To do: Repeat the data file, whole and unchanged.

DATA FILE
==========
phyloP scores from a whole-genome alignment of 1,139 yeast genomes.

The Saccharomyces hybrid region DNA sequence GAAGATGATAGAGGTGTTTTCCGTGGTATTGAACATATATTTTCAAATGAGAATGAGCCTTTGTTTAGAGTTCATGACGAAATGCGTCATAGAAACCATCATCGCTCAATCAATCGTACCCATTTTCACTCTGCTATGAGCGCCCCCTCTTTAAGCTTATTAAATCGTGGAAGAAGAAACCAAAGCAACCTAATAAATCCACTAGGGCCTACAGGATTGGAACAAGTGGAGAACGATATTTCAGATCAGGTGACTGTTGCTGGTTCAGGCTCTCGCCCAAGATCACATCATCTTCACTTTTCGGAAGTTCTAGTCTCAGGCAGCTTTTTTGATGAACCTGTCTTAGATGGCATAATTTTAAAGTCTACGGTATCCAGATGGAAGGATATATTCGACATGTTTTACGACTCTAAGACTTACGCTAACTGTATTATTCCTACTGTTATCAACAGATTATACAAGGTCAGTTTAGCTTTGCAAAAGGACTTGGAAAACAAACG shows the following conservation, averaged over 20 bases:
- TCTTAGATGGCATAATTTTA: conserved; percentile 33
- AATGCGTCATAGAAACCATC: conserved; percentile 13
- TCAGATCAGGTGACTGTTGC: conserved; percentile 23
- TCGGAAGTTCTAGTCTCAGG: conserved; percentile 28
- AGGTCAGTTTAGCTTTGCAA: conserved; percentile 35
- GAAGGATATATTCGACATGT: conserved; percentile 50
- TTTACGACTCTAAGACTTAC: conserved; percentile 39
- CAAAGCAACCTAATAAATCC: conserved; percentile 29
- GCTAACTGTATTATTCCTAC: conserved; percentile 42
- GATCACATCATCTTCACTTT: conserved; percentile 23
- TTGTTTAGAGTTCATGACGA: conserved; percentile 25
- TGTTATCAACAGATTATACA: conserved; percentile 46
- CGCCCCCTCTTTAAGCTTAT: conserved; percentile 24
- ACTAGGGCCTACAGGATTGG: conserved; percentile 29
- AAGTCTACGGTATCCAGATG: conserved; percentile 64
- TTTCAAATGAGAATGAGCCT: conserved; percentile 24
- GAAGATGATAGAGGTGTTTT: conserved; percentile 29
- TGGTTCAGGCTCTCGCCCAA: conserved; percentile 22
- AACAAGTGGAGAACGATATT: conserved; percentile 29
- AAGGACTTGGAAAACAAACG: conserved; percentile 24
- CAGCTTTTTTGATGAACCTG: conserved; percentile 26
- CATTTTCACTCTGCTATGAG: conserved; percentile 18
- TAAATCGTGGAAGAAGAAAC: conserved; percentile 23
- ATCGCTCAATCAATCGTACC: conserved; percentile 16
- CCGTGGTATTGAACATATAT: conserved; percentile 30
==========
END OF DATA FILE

phyloP scores from a whole-genome alignment of 1,139 yeast genomes.

The Saccharomyces hybrid region DNA sequence GAAGATGATAGAGGTGTTTTCCGTGGTATTGAACATATATTTTCAAATGAGAATGAGCCTTTGTTTAGAGTTCATGACGAAATGCGTCATAGAAACCATCATCGCTCAATCAATCGTACCCATTTTCACTCTGCTATGAGCGCCCCCTCTTTAAGCTTATTAAATCGTGGAAGAAGAAACCAAAGCAACCTAATAAATCCACTAGGGCCTACAGGATTGGAACAAGTGGAGAACGATATTTCAGATCAGGTGACTGTTGCTGGTTCAGGCTCTCGCCCAAGATCACATCATCTTCACTTTTCGGAAGTTCTAGTCTCAGGCAGCTTTTTTGATGAACCTGTCTTAGATGGCATAATTTTAAAGTCTACGGTATCCAGATGGAAGGATATATTCGACATGTTTTACGACTCTAAGACTTACGCTAACTGTATTATTCCTACTGTTATCAACAGATTATACAAGGTCAGTTTAGCTTTGCAAAAGGACTTGGAAAACAAACG shows the following conservation, averaged over 20 bases:
- TCTTAGATGGCATAATTTTA: conserved; percentile 33
- AATGCGTCATAGAAACCATC: conserved; percentile 13
- TCAGATCAGGTGACTGTTGC: conserved; percentile 23
- TCGGAAGTTCTAGTCTCAGG: conserved; percentile 28
- AGGTCAGTTTAGCTTTGCAA: conserved; percentile 35
- GAAGGATATATTCGACATGT: conserved; percentile 50
- TTTACGACTCTAAGACTTAC: conserved; percentile 39
- CAAAGCAACCTAATAAATCC: conserved; percentile 29
- GCTAACTGTATTATTCCTAC: conserved; percentile 42
- GATCACATCATCTTCACTTT: conserved; percentile 23
- TTGTTTAGAGTTCATGACGA: conserved; percentile 25
- TGTTATCAACAGATTATACA: conserved; percentile 46
- CGCCCCCTCTTTAAGCTTAT: conserved; percentile 24
- ACTAGGGCCTACAGGATTGG: conserved; percentile 29
- AAGTCTACGGTATCCAGATG: conserved; percentile 64
- TTTCAAATGAGAATGAGCCT: conserved; percentile 24
- GAAGATGATAGAGGTGTTTT: conserved; percentile 29
- TGGTTCAGGCTCTCGCCCAA: conserved; percentile 22
- AACAAGTGGAGAACGATATT: conserved; percentile 29
- AAGGACTTGGAAAACAAACG: conserved; percentile 24
- CAGCTTTTTTGATGAACCTG: conserved; percentile 26
- CATTTTCACTCTGCTATGAG: conserved; percentile 18
- TAAATCGTGGAAGAAGAAAC: conserved; percentile 23
- ATCGCTCAATCAATCGTACC: conserved; percentile 16
- CCGTGGTATTGAACATATAT: conserved; percentile 30